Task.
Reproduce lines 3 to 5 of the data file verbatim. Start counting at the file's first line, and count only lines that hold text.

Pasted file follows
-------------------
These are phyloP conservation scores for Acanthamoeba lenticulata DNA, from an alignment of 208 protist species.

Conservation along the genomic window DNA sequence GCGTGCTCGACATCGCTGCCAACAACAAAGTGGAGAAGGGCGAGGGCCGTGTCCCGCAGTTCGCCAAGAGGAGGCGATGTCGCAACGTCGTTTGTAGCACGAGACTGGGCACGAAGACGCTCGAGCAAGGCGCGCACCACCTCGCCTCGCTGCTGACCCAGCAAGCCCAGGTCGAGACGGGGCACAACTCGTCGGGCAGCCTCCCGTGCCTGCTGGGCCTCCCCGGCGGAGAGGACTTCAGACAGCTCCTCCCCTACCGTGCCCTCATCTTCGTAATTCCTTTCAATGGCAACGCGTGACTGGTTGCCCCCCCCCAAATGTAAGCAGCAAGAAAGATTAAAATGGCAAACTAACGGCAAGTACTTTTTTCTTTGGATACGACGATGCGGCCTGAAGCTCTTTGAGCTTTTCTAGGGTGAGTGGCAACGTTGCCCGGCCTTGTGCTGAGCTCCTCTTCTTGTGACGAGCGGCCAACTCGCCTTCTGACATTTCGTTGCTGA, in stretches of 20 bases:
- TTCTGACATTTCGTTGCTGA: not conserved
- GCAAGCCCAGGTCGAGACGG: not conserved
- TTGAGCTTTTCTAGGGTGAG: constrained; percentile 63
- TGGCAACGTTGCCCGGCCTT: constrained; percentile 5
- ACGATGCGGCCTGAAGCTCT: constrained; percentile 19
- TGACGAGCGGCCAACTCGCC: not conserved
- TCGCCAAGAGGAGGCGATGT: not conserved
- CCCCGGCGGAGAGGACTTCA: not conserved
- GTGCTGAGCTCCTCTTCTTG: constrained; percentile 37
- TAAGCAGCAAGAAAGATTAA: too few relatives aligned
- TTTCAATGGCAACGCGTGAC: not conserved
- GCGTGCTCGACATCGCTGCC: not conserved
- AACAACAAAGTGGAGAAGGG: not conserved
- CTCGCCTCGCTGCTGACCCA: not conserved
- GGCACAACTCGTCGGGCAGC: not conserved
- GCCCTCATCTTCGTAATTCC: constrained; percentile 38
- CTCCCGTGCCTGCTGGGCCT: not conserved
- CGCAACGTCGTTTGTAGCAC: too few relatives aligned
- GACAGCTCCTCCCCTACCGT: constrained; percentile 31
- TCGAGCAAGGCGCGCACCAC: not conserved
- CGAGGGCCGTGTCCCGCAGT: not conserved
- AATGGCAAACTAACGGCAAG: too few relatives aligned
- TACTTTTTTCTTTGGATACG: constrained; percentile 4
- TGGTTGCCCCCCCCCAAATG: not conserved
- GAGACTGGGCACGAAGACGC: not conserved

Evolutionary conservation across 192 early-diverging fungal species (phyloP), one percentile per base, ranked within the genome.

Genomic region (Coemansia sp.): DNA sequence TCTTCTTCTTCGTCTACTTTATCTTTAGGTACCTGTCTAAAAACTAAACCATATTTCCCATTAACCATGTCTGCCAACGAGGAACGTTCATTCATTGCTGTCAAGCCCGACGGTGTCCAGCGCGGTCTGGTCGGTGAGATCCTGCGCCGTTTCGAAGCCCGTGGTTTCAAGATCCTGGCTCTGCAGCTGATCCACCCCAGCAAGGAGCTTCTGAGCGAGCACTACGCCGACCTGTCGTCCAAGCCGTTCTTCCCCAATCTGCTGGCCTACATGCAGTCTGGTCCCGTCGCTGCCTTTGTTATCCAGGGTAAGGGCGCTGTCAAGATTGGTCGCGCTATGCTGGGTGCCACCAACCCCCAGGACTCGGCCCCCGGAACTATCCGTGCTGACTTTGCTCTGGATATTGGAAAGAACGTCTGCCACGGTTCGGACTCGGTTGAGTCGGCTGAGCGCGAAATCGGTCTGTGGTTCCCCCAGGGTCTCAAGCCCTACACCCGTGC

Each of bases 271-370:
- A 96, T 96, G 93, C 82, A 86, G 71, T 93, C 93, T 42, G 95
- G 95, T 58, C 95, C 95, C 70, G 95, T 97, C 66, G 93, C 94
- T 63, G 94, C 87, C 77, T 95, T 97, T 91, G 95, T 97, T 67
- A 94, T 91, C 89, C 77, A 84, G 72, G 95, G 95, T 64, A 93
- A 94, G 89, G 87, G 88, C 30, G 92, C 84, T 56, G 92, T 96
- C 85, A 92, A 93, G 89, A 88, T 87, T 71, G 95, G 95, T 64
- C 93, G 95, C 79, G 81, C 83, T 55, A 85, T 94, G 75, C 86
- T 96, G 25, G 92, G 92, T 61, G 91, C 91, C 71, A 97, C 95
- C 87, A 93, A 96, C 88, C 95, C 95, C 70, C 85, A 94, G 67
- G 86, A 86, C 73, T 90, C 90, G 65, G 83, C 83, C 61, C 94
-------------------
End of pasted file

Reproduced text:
- TTCTGACATTTCGTTGCTGA: not conserved
- GCAAGCCCAGGTCGAGACGG: not conserved
- TTGAGCTTTTCTAGGGTGAG: constrained; percentile 63